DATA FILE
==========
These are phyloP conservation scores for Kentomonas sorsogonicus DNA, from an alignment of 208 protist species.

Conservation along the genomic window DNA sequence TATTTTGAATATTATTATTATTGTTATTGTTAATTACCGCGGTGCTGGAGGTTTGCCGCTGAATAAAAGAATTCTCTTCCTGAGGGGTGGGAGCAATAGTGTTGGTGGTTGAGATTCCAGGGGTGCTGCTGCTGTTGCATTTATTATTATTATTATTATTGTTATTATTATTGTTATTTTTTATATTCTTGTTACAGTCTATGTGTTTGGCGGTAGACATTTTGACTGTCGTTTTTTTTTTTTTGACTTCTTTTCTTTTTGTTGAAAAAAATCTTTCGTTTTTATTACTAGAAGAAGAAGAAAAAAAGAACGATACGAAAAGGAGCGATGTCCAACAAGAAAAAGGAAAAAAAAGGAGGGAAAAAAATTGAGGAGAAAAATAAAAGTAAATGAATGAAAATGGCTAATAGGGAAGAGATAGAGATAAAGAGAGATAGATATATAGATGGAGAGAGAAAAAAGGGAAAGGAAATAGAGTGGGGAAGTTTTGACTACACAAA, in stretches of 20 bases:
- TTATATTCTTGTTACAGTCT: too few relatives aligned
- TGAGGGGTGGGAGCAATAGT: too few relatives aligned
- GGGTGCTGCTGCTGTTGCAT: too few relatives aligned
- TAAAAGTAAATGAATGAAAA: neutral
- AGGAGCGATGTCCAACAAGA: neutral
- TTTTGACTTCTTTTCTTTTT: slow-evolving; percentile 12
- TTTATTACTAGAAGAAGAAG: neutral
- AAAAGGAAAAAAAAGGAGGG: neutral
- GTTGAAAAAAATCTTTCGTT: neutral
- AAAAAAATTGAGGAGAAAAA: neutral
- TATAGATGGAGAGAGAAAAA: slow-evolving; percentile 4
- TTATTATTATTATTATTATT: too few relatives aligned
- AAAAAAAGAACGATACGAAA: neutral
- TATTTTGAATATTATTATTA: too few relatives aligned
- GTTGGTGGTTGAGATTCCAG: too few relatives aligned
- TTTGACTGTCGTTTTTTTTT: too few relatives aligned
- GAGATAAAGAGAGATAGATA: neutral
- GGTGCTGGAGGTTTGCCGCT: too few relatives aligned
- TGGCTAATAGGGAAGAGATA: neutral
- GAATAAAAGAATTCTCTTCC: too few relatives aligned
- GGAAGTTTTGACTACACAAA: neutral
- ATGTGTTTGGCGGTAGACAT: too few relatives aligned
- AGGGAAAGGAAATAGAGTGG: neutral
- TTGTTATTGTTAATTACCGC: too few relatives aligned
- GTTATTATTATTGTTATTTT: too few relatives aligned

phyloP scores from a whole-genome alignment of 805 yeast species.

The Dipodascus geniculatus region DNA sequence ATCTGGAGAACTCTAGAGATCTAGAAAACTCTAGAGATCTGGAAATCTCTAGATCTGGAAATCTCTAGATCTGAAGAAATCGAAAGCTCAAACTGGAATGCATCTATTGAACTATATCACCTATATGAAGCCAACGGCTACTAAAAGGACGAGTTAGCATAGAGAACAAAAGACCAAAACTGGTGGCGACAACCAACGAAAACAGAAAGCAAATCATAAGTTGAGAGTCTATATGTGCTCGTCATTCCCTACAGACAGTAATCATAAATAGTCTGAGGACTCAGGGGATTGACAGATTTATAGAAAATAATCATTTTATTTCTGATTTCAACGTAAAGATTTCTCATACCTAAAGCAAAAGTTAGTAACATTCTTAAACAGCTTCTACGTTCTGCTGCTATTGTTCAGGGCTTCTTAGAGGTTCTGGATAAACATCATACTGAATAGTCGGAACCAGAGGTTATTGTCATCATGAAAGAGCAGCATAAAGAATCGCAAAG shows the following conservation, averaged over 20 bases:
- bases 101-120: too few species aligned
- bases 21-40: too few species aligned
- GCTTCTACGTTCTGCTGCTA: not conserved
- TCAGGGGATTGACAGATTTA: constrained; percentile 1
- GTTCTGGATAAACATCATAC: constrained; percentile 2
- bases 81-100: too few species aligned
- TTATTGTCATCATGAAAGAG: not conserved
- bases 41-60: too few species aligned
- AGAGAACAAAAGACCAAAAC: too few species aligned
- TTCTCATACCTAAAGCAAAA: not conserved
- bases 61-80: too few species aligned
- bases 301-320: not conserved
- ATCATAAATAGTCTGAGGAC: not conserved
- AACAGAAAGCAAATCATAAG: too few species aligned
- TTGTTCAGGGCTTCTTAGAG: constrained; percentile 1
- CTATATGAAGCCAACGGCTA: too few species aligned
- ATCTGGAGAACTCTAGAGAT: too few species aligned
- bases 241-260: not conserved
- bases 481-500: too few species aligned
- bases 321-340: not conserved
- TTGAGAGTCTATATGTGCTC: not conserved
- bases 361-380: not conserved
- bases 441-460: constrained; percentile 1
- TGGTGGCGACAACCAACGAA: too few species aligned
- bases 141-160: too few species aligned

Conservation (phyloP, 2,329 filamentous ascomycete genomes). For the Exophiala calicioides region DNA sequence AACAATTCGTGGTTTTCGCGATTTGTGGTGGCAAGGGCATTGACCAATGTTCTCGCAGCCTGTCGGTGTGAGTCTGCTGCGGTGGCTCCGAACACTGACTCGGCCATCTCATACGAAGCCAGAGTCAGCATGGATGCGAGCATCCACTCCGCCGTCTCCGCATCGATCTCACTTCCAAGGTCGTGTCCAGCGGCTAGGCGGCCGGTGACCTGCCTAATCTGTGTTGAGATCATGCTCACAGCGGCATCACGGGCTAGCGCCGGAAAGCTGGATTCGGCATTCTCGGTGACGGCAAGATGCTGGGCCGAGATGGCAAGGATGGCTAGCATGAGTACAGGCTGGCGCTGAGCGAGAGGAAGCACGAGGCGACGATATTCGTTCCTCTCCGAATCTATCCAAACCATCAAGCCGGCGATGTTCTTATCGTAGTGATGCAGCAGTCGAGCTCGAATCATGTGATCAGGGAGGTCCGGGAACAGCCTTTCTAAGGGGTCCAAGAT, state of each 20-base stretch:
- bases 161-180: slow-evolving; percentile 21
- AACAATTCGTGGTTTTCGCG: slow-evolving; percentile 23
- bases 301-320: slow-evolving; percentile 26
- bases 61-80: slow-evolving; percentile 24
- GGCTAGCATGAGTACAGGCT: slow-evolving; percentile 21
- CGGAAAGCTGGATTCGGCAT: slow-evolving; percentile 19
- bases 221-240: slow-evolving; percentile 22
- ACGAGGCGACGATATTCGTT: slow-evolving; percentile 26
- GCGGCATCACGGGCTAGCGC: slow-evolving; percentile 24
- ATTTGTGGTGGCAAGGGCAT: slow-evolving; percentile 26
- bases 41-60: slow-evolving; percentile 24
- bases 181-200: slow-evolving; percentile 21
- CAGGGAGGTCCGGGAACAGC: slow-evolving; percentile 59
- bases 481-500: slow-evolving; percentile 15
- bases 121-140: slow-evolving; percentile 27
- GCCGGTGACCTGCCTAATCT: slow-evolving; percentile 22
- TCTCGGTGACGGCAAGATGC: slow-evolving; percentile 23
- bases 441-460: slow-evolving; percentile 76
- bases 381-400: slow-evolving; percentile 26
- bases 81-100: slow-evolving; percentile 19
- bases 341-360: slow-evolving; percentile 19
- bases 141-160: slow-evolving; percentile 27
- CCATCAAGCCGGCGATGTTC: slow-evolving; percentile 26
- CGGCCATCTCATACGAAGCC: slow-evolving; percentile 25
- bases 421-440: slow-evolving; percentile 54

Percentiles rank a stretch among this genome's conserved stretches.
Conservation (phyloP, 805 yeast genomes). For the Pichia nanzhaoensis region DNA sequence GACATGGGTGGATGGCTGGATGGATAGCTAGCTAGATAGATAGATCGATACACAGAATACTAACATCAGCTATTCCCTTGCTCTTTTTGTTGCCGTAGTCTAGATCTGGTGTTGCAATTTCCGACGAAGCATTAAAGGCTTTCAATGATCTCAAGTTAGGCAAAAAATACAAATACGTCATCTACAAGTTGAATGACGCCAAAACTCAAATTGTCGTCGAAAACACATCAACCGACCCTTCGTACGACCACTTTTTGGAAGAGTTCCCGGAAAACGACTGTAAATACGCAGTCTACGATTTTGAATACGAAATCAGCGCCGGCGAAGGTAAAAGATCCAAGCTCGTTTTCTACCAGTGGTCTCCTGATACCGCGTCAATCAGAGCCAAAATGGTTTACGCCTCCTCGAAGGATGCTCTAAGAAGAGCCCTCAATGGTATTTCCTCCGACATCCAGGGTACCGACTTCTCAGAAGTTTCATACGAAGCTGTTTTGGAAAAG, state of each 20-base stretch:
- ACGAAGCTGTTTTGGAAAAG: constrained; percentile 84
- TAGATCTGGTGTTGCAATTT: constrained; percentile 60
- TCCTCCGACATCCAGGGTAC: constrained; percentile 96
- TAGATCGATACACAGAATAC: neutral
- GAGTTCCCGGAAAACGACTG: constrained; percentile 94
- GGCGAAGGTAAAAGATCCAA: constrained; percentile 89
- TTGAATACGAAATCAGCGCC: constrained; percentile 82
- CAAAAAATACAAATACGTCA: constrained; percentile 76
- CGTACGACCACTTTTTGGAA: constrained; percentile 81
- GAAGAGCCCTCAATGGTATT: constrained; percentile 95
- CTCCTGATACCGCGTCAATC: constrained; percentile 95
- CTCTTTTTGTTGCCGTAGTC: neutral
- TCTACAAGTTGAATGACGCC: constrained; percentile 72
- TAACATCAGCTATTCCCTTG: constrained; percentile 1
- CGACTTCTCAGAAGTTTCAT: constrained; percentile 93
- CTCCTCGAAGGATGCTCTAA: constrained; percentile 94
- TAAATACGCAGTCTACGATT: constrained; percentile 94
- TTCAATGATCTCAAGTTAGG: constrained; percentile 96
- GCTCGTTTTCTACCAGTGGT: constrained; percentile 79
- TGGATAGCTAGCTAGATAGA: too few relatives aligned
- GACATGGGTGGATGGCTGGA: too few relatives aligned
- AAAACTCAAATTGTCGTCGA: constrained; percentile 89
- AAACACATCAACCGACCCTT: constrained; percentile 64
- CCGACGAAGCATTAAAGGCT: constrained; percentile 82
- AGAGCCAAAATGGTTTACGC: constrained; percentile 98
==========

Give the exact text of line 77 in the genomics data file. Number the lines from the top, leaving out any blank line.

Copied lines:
- bases 141-160: slow-evolving; percentile 27